by intern blogger Samantha P
By today’s standards, wedding gown trends and fashion in general, are not necessarily reflective of culture and lifestyle. A recent visit to the Chicago History Museum’s wedding gown exhibit, “I Do” Chicago Ties the Knot, is hard evidence that historical artifacts were more relevant to the zeitgeist than the current times. The woman’s image in society was rapidly evolving in the late 19th century and early 20th century and the stories behind the garb are even more charming.
The earliest wedding gown at the Chicago History Museum dates back as early as the 1860s when gowns were making a transformation- a big transformation. By the early 1960s gowns had reached there ultimate bell-shaped width. From then, the fullness of the front of the skirt would gradually move completely to the back, creating the S-Curved bustle. The S-Curve shaped swan bill corset boasted more sex appeal than it’s predecessor. The wearer’s hips were thrust back and breasts thrust forward creating a mono-breast when tightly laced. During this time and into the 20th century, weddings were no dramatic matter. They were smaller, more intimate, and brides wore a gown they already owned that served double duty. It was most likely not white. A more minimalistic approach indeed considering brides today are willing to drop thousands of dollars on a dress.
A wedding gown from 1919 marks the year that houses the oldest dress that didn’t have corset. Going completely against the grain, women were looking to flatten their bodies. By wearing a shapeless dress and a bandeau bra, women had the ability to pull off an androgynous (what would be considered at the time) look. Women entering the workforce and the Women’s Rights Movement were key milestones in the emancipation of women’s fashion. By the 1920s, being one of the major designers, Jeanne Lanvin became increasingly inspired by ancient Greece and art deco. Not being coined until 1966, art deco became a popular trend in the roaring 20s in everything from architecture to visual arts to film. The design on this particular dress is reminiscent of the late Geometric period and was seen on many clothing designs from this era.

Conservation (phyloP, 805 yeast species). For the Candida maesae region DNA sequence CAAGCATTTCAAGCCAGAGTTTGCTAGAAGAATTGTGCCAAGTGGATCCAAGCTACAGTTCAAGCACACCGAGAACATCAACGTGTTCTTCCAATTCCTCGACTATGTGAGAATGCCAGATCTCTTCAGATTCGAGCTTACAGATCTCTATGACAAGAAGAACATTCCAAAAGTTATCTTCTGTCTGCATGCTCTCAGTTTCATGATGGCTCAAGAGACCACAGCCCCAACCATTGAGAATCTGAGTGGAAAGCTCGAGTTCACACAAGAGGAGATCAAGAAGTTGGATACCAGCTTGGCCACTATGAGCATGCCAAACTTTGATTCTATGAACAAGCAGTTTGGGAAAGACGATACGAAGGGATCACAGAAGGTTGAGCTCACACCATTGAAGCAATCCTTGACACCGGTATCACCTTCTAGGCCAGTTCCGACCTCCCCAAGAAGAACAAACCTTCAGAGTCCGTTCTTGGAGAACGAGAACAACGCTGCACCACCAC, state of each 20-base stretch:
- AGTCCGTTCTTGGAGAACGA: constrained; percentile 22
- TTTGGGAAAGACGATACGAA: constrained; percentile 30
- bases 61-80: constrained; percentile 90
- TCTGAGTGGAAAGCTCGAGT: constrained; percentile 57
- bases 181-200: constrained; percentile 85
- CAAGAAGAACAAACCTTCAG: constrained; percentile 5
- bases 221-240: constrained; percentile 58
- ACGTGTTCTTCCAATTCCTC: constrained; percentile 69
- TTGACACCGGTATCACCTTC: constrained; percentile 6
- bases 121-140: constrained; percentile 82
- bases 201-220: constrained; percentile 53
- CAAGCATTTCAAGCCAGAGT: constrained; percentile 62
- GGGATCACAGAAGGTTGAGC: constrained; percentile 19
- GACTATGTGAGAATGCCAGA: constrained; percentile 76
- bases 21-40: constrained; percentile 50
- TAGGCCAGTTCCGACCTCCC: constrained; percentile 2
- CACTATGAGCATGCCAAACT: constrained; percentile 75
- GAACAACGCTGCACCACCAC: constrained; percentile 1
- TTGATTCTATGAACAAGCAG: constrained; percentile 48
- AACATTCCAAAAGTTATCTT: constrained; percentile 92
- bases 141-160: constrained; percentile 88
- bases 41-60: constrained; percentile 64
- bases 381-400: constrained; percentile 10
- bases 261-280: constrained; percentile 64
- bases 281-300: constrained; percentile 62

A 1934 Charles James gown features a long train with a bias cut (cross grain) that skims and stretches across the body. It resembles the statuesque look of the glamorous Hollywood actresses in the 1930s such as Jean Harlow, Joan Crawford, and Bette Davis and in the 1940s Ava Gardner, Rita Hayworth, Katharine Hepburn, and Judy Garland. At the time, these women were the quintessential style majesty that paved the way for glamor and beauty. The Great Depression had kicked in at this same time and, ironically enough, influenced the way of dress in conjunction with the Hollywood cinema. It caused woman to dress in a more conservative, lady-like fashion. To this day, the Hollywood look is timeless and classic and often worn on the current runway.
A popular trend for a 1970s wedding gown was children’s wear complete with the high empire waistline. More weaves were becoming common such as lace, knit, and crochet. Synthetic materials were also becoming more mainstream; this particular dress was made from synthetic satin, lace, net and lace appliqués, and pearls. The use of these materials along with factory mass production made it more affordable for brides to own a wedding dress. Men and women both dressed for comfort and one could say there was another Womens Rights Movement known as the Feminist Movement. Women saw no reason why they couldn’t look and dress the part of any other dude walking down the street.
The exhibit is rounding out it’s year long run and ends January 3rd 2011. So be sure to check it out before it leaves.